As the game industry grows, so does the criminal element within it.
Valve says that hackers hijack and pillage more than 77,000 accounts on its Steam digital platform every month. And these aren’t just accounts belonging to new or naive users — they’re professional gamers, Reddit users, and item traders, according to a recent Steam blog post. Valve says that hacking is more widespread now that most users are involved in Steam’s virtual economy in some way, holding virtual items and trading cards that can be traded or sold (for Steam Wallet funds or even real money).
Valve didn’t share any financial details around these cybercrimes, but it did say that “enough money now moves around the system that stealing virtual Steam goods has become a real business for skilled hackers.” A recent report claimed that hackers cost companies around $400 billion globally every year.
In order to combat this hijacking issue, Valve introduced new security measures earlier this year, including two-factor authentication that requires a second device (like a smartphone) to authenticate an account. But not everyone has signed up to this Steam Guard Mobile Authenticator, so Valve has now introduced restrictions on item trading for anyone not using it.
Anyone losing items in a trade will now need to have the Steam Guard Mobile Authenticator enabled on their account for at least seven days and have trade confirmations turned on. Otherwise, items will be held by Steam for up to three days before delivery. If you’re trading with a friend of at least one year, items will be only be held by Steam for up to one day.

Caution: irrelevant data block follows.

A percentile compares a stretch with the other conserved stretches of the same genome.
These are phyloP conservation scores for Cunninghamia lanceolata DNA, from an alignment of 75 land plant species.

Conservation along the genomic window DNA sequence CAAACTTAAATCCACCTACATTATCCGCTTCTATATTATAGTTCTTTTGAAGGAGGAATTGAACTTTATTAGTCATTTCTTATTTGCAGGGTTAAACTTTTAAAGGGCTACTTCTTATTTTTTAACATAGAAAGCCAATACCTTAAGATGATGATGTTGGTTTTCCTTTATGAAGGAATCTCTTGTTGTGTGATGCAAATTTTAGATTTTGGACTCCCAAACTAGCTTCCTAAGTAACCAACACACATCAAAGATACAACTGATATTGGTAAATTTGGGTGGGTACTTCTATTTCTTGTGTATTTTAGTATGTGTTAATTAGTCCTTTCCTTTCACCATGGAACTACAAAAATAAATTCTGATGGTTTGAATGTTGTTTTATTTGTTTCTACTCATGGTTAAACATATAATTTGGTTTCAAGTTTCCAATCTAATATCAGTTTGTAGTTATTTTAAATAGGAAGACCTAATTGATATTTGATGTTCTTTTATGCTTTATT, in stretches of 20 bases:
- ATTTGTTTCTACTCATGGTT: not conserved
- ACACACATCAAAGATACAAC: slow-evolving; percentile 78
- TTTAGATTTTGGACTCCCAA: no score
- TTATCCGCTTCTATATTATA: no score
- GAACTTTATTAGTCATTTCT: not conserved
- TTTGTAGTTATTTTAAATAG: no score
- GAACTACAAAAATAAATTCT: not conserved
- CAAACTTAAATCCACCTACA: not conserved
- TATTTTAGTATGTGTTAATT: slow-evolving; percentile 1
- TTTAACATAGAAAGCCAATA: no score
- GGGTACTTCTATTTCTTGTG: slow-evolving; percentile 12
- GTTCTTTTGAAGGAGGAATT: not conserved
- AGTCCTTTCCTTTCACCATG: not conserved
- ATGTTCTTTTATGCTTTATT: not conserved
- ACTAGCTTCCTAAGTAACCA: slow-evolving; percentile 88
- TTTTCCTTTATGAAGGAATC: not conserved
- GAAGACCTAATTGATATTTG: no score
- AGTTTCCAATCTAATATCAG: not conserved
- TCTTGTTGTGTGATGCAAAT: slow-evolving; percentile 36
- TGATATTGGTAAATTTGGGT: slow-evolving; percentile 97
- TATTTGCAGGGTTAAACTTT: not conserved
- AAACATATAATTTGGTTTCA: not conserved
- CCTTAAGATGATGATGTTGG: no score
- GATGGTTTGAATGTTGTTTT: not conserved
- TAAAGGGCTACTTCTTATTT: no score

Valve realizes that this change will likely have a big impact on an item-trading community, which is used to the convenience of instant trades, but it says “this is one of those times where we feel like we’re forced to insert a step or shut it all down.”
So item trading goes on, but it’ll be a much slower process for anyone not using the Steam Guard Mobile Authenticator.
“Asking users to enter a password to log into their account isn’t something we spend much time thinking about today, but it’s much the same principle — a security cost we pay to ensure the system is able to function,” says Valve. “We’ve done our best to make the cost as small as possible, for as few people as possible, while still retaining its effectiveness.”
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